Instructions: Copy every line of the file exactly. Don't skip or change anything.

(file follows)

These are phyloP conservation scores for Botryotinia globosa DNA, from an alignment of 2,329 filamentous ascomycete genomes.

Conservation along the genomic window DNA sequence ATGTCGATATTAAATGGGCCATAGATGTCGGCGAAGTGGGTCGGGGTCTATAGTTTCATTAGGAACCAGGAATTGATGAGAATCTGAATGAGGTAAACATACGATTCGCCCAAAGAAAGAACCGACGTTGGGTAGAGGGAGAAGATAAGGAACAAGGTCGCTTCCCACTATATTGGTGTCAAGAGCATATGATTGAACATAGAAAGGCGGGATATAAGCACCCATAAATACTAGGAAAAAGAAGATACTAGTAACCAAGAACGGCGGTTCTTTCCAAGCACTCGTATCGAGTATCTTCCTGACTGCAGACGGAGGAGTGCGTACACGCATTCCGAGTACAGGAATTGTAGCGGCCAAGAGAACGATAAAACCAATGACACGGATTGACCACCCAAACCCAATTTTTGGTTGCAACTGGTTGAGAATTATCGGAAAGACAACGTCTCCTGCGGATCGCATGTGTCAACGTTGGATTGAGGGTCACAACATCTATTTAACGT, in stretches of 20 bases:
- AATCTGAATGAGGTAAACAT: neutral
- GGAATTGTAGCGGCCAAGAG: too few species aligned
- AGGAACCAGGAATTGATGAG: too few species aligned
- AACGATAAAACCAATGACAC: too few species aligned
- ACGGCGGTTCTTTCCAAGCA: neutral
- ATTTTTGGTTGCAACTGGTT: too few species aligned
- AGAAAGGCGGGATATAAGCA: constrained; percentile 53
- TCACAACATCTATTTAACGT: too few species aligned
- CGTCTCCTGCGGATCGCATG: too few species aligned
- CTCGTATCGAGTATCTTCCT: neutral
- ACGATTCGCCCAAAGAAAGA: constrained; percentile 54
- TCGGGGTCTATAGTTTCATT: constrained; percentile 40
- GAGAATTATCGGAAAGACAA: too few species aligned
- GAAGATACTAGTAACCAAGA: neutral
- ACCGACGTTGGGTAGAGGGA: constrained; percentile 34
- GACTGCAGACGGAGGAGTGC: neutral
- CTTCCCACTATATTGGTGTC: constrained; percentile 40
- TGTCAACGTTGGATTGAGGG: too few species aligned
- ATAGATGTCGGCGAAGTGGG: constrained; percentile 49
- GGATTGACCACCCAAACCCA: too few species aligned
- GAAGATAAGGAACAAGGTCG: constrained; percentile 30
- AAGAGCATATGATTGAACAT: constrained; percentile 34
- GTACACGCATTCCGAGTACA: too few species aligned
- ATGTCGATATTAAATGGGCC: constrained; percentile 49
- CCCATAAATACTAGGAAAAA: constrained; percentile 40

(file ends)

These are phyloP conservation scores for Botryotinia globosa DNA, from an alignment of 2,329 filamentous ascomycete genomes.

Conservation along the genomic window DNA sequence ATGTCGATATTAAATGGGCCATAGATGTCGGCGAAGTGGGTCGGGGTCTATAGTTTCATTAGGAACCAGGAATTGATGAGAATCTGAATGAGGTAAACATACGATTCGCCCAAAGAAAGAACCGACGTTGGGTAGAGGGAGAAGATAAGGAACAAGGTCGCTTCCCACTATATTGGTGTCAAGAGCATATGATTGAACATAGAAAGGCGGGATATAAGCACCCATAAATACTAGGAAAAAGAAGATACTAGTAACCAAGAACGGCGGTTCTTTCCAAGCACTCGTATCGAGTATCTTCCTGACTGCAGACGGAGGAGTGCGTACACGCATTCCGAGTACAGGAATTGTAGCGGCCAAGAGAACGATAAAACCAATGACACGGATTGACCACCCAAACCCAATTTTTGGTTGCAACTGGTTGAGAATTATCGGAAAGACAACGTCTCCTGCGGATCGCATGTGTCAACGTTGGATTGAGGGTCACAACATCTATTTAACGT, in stretches of 20 bases:
- AATCTGAATGAGGTAAACAT: neutral
- GGAATTGTAGCGGCCAAGAG: too few species aligned
- AGGAACCAGGAATTGATGAG: too few species aligned
- AACGATAAAACCAATGACAC: too few species aligned
- ACGGCGGTTCTTTCCAAGCA: neutral
- ATTTTTGGTTGCAACTGGTT: too few species aligned
- AGAAAGGCGGGATATAAGCA: constrained; percentile 53
- TCACAACATCTATTTAACGT: too few species aligned
- CGTCTCCTGCGGATCGCATG: too few species aligned
- CTCGTATCGAGTATCTTCCT: neutral
- ACGATTCGCCCAAAGAAAGA: constrained; percentile 54
- TCGGGGTCTATAGTTTCATT: constrained; percentile 40
- GAGAATTATCGGAAAGACAA: too few species aligned
- GAAGATACTAGTAACCAAGA: neutral
- ACCGACGTTGGGTAGAGGGA: constrained; percentile 34
- GACTGCAGACGGAGGAGTGC: neutral
- CTTCCCACTATATTGGTGTC: constrained; percentile 40
- TGTCAACGTTGGATTGAGGG: too few species aligned
- ATAGATGTCGGCGAAGTGGG: constrained; percentile 49
- GGATTGACCACCCAAACCCA: too few species aligned
- GAAGATAAGGAACAAGGTCG: constrained; percentile 30
- AAGAGCATATGATTGAACAT: constrained; percentile 34
- GTACACGCATTCCGAGTACA: too few species aligned
- ATGTCGATATTAAATGGGCC: constrained; percentile 49
- CCCATAAATACTAGGAAAAA: constrained; percentile 40